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post #60 of (permalink) Old 03-22-2012, 07:45 PM
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Join Date: Mar 2009
Location: Germany
Age: 31
Posts: 20,524
Re: What do you feel about Filo V's current avatar?

Originally Posted by arm View Post
But attacking Jesus pretty much feels like a personal attack to A LOT of people... don't you realize that?

Jeez, I am making myself seem like a religious individual with strong beliefs, and I really am not. I just like respecting people whatever their beliefs are, and I expect people to respect me back just the same way. The image is offensive for a lot of people, hence he shouldn't use it.

I also agree with you that religion and its entities shouldn't get half the immunity they get most of the time, but that is a whole other story..
Of course I realise that. I am well aware of the fact that many people will get instantaneously offended by stuff like this. My point is... let me put it this way:

We have here a case of an "offence". We have an offender, Filo V, and a hypothetical offendee, let's call him Mr. X.

Filo decides to express his opinion about Christianity by using this avatar in an internet forum. Mr. X sees it and is outraged and offended. Why do we, in face of the situation, automatically turn our heads to Filo, hold him responsible and urge him to delete his avatar? Why is the offender at fault by default? Does Filo V, and every user here, have to cater to the personal feelings and beliefs of every single other user? Why must that always be more important than the right to free speech and to the free exercise of opinion?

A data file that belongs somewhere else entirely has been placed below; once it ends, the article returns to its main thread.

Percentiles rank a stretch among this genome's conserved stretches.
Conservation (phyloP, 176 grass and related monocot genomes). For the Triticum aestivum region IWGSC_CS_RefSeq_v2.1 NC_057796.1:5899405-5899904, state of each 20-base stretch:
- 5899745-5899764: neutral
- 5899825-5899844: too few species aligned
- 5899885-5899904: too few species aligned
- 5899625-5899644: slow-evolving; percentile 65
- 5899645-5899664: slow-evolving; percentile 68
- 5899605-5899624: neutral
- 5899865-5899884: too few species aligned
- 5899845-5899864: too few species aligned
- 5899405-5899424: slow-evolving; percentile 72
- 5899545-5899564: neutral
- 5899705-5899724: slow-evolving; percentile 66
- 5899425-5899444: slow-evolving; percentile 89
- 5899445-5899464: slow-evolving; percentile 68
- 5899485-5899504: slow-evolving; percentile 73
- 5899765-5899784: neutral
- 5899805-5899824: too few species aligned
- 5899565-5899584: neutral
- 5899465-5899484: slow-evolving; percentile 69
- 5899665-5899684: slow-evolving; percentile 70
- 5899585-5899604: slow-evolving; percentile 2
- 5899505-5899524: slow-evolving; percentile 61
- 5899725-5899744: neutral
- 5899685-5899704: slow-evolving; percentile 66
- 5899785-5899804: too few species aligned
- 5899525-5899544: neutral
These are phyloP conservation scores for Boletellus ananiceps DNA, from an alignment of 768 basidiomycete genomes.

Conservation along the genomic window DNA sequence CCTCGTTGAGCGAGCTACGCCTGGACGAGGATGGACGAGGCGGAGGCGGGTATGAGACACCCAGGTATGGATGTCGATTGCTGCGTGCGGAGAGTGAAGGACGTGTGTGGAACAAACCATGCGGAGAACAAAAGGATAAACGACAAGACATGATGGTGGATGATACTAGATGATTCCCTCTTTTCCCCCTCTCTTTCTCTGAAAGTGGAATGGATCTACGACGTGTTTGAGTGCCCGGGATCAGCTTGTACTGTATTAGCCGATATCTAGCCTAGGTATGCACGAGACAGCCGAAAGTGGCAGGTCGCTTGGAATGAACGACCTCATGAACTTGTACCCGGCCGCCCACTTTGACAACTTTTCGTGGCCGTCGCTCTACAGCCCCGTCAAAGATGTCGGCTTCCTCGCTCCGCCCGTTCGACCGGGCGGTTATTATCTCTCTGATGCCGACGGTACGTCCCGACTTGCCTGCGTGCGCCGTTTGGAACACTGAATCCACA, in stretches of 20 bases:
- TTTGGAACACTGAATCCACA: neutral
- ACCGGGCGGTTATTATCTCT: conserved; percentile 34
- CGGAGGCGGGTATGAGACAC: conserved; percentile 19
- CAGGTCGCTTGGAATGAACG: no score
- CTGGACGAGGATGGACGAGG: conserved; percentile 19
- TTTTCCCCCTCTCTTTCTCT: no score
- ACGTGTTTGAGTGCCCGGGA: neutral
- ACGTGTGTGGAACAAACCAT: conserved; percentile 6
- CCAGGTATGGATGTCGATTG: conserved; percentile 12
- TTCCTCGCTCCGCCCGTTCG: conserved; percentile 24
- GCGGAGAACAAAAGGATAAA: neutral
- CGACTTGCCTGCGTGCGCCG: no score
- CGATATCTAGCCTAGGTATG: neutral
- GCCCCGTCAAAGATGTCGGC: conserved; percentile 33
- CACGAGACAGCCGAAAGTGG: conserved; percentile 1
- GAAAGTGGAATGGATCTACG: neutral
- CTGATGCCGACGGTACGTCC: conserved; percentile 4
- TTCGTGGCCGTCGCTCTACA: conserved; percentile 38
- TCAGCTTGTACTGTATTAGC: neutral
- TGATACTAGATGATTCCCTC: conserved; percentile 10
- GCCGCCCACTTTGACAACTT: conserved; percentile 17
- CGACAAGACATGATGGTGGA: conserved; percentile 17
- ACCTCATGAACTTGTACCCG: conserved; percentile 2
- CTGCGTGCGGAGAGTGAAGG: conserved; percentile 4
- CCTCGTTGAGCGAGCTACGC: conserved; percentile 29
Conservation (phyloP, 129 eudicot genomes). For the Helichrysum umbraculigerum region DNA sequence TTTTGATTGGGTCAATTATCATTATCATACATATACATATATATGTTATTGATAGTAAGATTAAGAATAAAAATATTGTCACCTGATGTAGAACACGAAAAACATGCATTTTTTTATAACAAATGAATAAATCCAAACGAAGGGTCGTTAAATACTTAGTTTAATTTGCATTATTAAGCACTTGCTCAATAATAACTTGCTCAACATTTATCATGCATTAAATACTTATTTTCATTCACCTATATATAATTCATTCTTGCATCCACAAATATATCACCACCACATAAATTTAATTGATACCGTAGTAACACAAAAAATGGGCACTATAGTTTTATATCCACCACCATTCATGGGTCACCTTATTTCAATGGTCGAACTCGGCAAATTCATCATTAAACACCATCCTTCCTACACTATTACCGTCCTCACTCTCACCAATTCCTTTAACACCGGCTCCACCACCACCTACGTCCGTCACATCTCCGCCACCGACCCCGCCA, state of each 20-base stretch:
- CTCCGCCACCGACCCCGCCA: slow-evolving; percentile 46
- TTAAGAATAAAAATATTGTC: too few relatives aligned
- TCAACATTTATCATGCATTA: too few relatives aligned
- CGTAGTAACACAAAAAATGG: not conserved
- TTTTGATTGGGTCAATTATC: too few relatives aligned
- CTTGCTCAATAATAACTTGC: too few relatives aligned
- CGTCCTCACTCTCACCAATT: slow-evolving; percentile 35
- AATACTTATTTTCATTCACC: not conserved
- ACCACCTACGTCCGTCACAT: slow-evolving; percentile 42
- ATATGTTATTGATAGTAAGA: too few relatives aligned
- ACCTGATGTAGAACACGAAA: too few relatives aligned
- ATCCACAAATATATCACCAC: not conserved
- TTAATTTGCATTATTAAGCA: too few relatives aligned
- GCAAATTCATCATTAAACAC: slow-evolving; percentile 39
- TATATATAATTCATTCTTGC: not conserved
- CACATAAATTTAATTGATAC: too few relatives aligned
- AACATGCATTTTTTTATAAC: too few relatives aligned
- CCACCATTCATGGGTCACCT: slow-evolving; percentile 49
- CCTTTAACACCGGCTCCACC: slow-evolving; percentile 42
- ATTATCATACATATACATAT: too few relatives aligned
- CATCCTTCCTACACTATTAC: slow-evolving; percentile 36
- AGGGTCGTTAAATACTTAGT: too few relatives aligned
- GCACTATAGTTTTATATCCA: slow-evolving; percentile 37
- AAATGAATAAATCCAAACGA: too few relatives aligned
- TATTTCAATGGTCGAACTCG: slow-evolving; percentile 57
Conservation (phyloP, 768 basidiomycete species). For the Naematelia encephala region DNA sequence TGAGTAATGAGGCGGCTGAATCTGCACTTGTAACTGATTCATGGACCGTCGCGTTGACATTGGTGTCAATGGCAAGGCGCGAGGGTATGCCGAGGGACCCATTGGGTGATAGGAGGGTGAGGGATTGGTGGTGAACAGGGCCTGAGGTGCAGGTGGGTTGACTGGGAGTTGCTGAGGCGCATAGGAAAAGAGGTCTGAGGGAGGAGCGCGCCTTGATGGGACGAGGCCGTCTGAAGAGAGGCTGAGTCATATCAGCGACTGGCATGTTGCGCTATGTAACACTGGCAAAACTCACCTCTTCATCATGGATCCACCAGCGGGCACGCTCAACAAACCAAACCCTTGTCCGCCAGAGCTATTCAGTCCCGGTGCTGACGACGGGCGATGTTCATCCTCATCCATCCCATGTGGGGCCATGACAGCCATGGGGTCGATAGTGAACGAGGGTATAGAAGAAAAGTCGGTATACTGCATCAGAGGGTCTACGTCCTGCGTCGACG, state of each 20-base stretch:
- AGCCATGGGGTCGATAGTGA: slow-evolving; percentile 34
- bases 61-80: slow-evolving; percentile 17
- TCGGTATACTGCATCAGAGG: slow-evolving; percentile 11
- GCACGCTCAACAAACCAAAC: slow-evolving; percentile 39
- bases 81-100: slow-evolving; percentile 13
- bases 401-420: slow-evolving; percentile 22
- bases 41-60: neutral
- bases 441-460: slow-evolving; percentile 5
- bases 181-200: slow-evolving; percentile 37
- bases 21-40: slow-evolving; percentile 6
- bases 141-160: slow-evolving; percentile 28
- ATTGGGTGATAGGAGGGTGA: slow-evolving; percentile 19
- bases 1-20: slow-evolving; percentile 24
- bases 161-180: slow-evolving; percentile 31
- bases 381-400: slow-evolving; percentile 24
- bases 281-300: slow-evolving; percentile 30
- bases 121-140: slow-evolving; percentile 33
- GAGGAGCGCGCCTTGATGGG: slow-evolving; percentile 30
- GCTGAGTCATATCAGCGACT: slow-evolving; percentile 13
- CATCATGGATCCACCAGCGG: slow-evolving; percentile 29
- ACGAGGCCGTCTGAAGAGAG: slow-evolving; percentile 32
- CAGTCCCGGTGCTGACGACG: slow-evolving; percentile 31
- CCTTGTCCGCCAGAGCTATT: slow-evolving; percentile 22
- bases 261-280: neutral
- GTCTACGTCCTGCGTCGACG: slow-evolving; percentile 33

The man in my avatar is my favourite living philosopher. If another user considered him to be a terrible thinker and a man not worthy of praise, but rather of criticism, and decided to sport an avatar ridiculing him, and if that hurt my feelings and offended me, would you say it would be reasonable for me to demand he got rid of that avatar? Of course not. Why is this any different? Why is this a whole other story?

Originally Posted by philosophicalarf View Post
Armstrong says in-competition testing will never catch anyone, only out-of-competition testing and the blood passport can.

Tennis has no blood passport system, and does basically no out of competition testing.

The methods and drugs used by Armstrong in 1999 would work in tennis right now, with zero chance of being caught (not slightly surprising to anyone familiar with the topic, btw).
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